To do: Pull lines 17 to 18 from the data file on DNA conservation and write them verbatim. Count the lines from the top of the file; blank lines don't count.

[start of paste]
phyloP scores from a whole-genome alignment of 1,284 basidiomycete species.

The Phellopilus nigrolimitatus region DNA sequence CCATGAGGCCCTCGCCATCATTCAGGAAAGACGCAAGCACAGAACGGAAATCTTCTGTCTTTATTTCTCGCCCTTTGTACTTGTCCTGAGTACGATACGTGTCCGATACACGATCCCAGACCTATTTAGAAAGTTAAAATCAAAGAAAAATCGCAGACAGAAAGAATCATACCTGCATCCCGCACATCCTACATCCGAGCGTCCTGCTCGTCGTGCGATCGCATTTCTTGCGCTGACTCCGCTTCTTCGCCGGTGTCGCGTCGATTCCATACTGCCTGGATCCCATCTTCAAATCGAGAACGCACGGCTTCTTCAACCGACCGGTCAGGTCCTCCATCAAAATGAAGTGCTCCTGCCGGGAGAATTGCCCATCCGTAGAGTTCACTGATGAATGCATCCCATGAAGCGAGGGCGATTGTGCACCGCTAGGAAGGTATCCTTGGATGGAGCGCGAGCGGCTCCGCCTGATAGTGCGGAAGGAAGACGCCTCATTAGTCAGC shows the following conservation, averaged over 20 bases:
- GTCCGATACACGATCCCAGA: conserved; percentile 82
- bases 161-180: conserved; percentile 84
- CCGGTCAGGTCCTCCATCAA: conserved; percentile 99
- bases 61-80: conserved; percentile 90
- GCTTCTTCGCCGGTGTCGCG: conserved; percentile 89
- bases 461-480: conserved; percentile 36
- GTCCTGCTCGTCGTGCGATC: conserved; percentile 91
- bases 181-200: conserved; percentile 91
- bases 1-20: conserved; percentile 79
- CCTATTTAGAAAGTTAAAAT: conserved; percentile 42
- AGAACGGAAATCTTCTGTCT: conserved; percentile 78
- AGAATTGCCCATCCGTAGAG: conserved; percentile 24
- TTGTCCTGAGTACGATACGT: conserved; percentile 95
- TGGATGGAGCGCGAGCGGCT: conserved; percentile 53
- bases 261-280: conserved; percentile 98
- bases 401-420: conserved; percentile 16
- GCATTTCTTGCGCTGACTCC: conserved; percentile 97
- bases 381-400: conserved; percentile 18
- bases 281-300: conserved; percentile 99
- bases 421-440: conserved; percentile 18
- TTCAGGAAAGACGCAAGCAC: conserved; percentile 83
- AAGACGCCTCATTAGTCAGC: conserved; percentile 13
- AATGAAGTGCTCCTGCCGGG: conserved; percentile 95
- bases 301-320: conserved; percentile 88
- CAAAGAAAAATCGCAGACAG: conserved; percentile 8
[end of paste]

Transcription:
- bases 261-280: conserved; percentile 98
- bases 401-420: conserved; percentile 16